Maybe it’s not everyone’s first choice of how to spend a birthday, but Larry Roberts, who turned 80 June 16, spent his day greeting hundreds of what he might call his closest friends. You see, he had to – he works as a Walmart greeter at the store off Northside Drive.
Some folks call him the friendliest person in Statesboro. His seemingly non-stop salutations greet everyone who comes in the grocery side of Walmart during his shift. He doesn’t just welcome, though, he speaks to each shopper who exits the building, too, encouraging them to have a great evening or rest of the day.
“Welcome to Walmart. Greetings, little lady. Hey, young man. Welcome back, brother. Come on in, sir.”
And then there’s candy for the little ones, occasionally. Some expect it and walk right up with a hug and a smile in return.
“I’ve been in the grocery business almost all my life,” Roberts said.
Roberts’ grandfather owned a grocery store in Tabor City, North Carolina, and his dad was one of the farmers his grandfather catered to with his business.
Aside from two years of active duty in the Navy in 1955, with four years of reserve duty following, Roberts has worked for various grocery stores in the produce department, including Food Lion in Savannah and Walmart in Charleston.
Roberts moved to Statesboro from Charleston in 2006 to be closer to his granddaughters and began work in the produce department at the Statesboro Walmart. For a brief time in 2013, after shoulder surgery, he served as a greeter, but once healed, he returned to the produce department.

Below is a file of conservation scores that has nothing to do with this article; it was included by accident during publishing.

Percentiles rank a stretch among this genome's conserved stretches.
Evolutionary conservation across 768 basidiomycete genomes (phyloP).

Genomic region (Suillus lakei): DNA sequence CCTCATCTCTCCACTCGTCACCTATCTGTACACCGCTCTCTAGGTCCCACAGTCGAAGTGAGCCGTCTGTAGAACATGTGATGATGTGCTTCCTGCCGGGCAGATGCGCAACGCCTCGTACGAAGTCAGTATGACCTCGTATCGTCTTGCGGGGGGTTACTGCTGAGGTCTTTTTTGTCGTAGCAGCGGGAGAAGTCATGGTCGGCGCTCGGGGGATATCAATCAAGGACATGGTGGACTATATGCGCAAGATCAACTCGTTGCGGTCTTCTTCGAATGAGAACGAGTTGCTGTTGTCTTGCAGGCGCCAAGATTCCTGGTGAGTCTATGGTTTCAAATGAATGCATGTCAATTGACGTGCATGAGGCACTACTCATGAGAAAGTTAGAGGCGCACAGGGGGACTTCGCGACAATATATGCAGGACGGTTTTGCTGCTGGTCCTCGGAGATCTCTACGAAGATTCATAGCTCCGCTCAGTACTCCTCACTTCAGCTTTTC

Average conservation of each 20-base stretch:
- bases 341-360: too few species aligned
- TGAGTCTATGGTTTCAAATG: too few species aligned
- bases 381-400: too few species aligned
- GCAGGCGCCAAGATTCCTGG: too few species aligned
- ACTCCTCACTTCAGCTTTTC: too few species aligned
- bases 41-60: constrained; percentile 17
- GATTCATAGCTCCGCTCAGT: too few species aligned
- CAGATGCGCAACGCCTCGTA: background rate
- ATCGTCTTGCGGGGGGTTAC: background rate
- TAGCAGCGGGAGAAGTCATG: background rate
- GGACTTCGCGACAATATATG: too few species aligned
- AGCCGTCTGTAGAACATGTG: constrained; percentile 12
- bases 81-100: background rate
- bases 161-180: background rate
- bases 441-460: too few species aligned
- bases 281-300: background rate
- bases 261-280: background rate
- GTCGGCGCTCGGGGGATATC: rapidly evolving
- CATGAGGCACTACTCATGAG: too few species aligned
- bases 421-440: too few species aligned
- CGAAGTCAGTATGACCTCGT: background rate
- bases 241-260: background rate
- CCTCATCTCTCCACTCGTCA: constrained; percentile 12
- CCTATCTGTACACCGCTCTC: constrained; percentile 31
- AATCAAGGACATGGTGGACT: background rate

An injury in January to the other arm sent him back to greeting. With a bit of a smirk on his face, Roberts said, “I hurt my arm lifting too much for my age.”
He said he’s learned his lesson this time, though, and plans to stay with greeting.
“I enjoy meeting people – especially children. That’s my heart. I thank the good Lord that I can still be doing this.”
Roberts has no plans to retire, either, insisting that he loves what he does, but also admitting with a diagnosis of “the bad kind of rheumatoid arthritis,” he has to stay active.
An active greeter he is, too. Even with one arm in a sling, Roberts can be seen waving the other arm in greeting, un-sticking stuck grocery carts for a customer, cleaning leftover trash from carts to tuck into a nearby garbage can, carrying on conversations with store employees or customers whom he calls by name, marking off receipts when the buzzer accidentally sounds with a customer’s exit and handing out candy to little ones.
Several people seemed to know it was his birthday and stopped to wish him a great day. Two customers handed him a small cake they’d purchased while shopping for his special day.
Travis Chance brought his whole family to give “Mr. Larry,” as Chance’s kids call him, a birthday gift. Shannon Chance, wife of Travis Chance, and Laurabeth Bland, employed by Chance Financial Group, presented Roberts with a gift basket they called a “sunshine basket” because of Roberts’ cheery personality.
A number of local restaurants contributed gift cards for Roberts that were included in the basket of goodies.
Travis Chance, dad of Maeson, 3, Marett, 2, and Maddox, 8 months, said his family got to know Roberts months ago when he extended such kindness to them as Walmart shoppers.
“He’s just so welcoming and our kids really liked him. We’ve thoroughly enjoyed having him as a friend. Mr. Larry is an example we all need to live by. He gives love like we all should. A great example of how to care about people.”